W3C home > Mailing lists > Public > w3c-wai-ig@w3.org > April to June 2002

Re: free/not free proprietary

From: Charles McCathieNevile <charles@w3.org>
Date: Thu, 2 May 2002 18:53:05 -0400 (EDT)
To: Phill Jenkins <pjenkins@us.ibm.com>
cc: <w3c-wai-ig@w3.org>
Message-ID: <Pine.LNX.4.30.0205021837400.9466-100000@tux.w3.org>
By and large I agree with the sentiments expressed by Phill here. In
particular, I have argued, and continue to argue, that WCAG should not be
written primarily as a policy document, but primarily as a technical
specification of how to ensure things are accessible to people with
disabilities - it is for policy organisations to determine whether a
particular need can be met in a aprticular situation, or whether some other
priority justifies excluding people from access in a particular case.

However, I think there is one valid eception to this, and it was the issue
underlying some of this thread.

The issue logged in the WCAG group's issues list as 77 "Documenting
assumptions" - http://www.w3.org/WAI/GL/wcag20-issues#77 is an important one.
Basically, it is a question of where the responsibilities lie between the
browser, author, and user - is it reasonable to require that thue user have
two different browsers available (this justification was used in determining
some priorities for WCAG 1.0), is it reasonable to require authors to assume
that users haven't upgraded their browser in 7 years, despite the fact that
the browser they have is known to cause problems for accessibility, is it
reasonable to provide requirements specifically to cope with bugs in a
particcular browser or assistive technology?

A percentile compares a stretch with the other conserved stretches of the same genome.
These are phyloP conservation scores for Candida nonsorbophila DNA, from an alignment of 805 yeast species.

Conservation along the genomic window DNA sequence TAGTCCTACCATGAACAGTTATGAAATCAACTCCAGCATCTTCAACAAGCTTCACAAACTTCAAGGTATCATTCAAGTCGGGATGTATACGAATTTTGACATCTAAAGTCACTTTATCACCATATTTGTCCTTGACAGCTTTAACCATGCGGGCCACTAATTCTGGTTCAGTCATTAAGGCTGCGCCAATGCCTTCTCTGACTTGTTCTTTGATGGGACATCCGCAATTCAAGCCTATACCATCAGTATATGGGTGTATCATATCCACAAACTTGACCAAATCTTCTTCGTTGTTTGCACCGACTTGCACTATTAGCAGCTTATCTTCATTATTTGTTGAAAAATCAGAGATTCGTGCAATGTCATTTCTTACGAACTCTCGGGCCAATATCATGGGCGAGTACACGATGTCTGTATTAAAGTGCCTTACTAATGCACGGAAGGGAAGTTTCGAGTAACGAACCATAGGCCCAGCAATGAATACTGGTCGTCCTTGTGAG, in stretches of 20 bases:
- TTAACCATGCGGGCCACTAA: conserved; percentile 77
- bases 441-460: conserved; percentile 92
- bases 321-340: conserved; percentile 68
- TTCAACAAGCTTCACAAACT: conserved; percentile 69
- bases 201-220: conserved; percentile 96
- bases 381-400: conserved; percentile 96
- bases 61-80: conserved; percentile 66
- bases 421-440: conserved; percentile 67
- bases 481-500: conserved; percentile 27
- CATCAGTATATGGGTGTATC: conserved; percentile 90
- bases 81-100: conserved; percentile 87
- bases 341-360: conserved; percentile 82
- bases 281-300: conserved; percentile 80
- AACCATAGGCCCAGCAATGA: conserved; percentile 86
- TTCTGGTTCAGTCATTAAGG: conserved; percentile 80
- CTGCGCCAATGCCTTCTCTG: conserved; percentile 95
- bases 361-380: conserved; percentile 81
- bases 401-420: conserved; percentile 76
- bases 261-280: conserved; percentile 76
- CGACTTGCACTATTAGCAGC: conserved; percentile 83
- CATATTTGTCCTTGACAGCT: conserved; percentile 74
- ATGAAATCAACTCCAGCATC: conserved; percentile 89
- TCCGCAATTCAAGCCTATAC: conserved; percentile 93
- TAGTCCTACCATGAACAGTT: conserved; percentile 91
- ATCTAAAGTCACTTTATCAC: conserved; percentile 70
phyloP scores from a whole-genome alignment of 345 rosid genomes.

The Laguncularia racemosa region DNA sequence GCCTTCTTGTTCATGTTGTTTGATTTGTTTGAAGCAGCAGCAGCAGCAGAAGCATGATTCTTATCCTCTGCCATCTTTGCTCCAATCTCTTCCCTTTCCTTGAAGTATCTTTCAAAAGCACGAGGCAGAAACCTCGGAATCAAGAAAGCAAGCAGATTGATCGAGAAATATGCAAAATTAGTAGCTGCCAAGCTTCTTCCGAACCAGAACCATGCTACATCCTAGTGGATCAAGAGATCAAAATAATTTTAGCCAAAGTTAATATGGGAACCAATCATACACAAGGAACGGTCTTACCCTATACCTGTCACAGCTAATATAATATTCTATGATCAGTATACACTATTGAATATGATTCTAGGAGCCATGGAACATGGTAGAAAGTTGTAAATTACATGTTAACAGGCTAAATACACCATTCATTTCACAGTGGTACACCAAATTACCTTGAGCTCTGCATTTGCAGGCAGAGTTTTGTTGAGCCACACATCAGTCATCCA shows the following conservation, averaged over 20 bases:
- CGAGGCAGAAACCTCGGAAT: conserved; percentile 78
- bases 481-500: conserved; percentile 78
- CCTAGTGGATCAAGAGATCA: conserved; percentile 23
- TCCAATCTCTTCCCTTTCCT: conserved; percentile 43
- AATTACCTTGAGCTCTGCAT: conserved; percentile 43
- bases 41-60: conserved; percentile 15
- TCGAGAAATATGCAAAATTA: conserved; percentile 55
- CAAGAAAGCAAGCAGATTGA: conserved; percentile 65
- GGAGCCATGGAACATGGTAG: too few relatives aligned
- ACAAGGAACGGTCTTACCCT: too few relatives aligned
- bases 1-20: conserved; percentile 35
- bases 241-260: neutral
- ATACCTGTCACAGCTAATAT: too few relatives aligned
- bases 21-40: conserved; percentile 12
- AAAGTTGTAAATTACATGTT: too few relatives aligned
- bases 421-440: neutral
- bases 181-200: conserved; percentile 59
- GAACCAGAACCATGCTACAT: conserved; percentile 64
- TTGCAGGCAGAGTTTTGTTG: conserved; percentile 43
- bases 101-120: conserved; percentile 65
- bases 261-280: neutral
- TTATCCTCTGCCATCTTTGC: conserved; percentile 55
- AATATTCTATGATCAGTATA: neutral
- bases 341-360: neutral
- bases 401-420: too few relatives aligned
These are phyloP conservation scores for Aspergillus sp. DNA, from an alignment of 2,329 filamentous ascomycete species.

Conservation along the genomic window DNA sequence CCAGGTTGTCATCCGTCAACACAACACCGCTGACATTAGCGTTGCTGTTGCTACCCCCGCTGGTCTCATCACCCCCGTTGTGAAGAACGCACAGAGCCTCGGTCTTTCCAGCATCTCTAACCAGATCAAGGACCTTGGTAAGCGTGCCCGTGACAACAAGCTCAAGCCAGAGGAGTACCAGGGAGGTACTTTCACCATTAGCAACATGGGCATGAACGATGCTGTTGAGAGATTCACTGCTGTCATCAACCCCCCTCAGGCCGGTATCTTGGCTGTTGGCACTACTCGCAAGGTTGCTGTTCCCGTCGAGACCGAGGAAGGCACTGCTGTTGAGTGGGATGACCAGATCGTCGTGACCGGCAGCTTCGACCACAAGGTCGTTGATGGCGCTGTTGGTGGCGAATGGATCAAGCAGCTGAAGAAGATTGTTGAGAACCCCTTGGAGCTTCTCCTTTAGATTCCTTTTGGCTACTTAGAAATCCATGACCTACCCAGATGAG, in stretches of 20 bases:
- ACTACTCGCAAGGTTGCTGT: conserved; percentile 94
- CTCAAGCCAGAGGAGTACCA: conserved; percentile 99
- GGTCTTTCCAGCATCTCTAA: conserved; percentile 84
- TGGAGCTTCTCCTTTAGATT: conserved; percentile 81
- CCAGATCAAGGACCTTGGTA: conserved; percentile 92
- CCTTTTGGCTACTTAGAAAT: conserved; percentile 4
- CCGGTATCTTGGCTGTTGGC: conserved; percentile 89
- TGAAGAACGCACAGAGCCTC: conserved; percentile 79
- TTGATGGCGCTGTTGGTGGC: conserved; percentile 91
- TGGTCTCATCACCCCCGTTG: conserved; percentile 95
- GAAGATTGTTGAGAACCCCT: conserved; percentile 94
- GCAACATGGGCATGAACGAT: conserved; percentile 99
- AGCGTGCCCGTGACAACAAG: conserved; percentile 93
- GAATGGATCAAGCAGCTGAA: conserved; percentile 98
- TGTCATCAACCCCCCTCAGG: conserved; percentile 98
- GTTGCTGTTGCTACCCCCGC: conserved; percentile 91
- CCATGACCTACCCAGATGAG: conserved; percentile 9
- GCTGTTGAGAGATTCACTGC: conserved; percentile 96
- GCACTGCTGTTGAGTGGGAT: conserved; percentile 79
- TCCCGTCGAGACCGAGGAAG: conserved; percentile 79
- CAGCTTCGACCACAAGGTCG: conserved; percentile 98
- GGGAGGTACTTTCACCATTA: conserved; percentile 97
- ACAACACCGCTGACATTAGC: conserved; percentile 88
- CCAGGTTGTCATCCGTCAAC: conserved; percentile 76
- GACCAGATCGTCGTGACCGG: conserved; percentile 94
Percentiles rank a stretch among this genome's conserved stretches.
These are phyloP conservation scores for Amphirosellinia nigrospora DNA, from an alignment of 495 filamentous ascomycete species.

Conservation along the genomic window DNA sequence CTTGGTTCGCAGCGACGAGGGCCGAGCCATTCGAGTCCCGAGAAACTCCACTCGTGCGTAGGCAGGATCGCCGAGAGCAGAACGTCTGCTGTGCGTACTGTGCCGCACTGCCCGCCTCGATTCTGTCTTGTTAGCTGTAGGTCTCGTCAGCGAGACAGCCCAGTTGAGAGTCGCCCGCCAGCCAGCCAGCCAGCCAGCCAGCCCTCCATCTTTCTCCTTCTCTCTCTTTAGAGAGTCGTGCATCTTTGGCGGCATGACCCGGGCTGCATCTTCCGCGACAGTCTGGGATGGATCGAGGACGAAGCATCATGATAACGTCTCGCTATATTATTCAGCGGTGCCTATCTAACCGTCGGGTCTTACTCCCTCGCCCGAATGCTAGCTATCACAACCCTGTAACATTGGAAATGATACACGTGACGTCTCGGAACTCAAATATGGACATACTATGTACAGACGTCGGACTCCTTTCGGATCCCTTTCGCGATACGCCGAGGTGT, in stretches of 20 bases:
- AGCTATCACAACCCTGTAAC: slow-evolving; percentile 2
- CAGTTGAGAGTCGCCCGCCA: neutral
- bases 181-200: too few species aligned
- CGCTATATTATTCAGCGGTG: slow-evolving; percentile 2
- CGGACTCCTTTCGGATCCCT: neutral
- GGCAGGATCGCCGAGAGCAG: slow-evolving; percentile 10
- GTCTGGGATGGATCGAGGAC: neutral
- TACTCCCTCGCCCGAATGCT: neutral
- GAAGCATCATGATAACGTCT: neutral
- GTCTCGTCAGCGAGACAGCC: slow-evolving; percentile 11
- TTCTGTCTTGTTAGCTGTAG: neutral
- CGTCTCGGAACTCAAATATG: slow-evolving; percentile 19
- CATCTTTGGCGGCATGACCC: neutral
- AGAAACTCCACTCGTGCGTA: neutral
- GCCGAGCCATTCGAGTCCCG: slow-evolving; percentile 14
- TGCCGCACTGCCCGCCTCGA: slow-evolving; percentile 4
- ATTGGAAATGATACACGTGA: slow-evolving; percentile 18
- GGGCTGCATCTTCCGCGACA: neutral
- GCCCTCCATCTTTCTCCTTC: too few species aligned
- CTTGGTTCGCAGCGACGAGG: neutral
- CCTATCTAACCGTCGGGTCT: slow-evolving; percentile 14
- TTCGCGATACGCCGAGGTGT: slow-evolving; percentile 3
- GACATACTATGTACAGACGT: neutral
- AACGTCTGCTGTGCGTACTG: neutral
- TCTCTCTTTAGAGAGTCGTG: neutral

That question does need to be answered, in my opinion, and I think a mre
explicit answer would be helpful. Failing which, we need to document much
more carefully what particular software can and cannot do, for a wide range
of software, to allow authors and users to make informed choices.



On Thu, 2 May 2002, Phill Jenkins wrote:
  I think the more this list and the W3C working groups bring into
  consideration the policy issues, the more we get away from our charter to
  focus on the technical accessibility issues that need to be solved by the
  author, browser, assistive technology, and end user in concert together.

  Phill Jenkins

Charles McCathieNevile    http://www.w3.org/People/Charles  phone: +61 409 134 136
W3C Web Accessibility Initiative     http://www.w3.org/WAI  fax: +33 4 92 38 78 22
Location: 21 Mitchell street FOOTSCRAY Vic 3011, Australia
(or W3C INRIA, Route des Lucioles, BP 93, 06902 Sophia Antipolis Cedex, France)
Received on Thursday, 2 May 2002 18:53:06 UTC

This archive was generated by hypermail 2.3.1 : Tuesday, 13 October 2015 16:21:19 UTC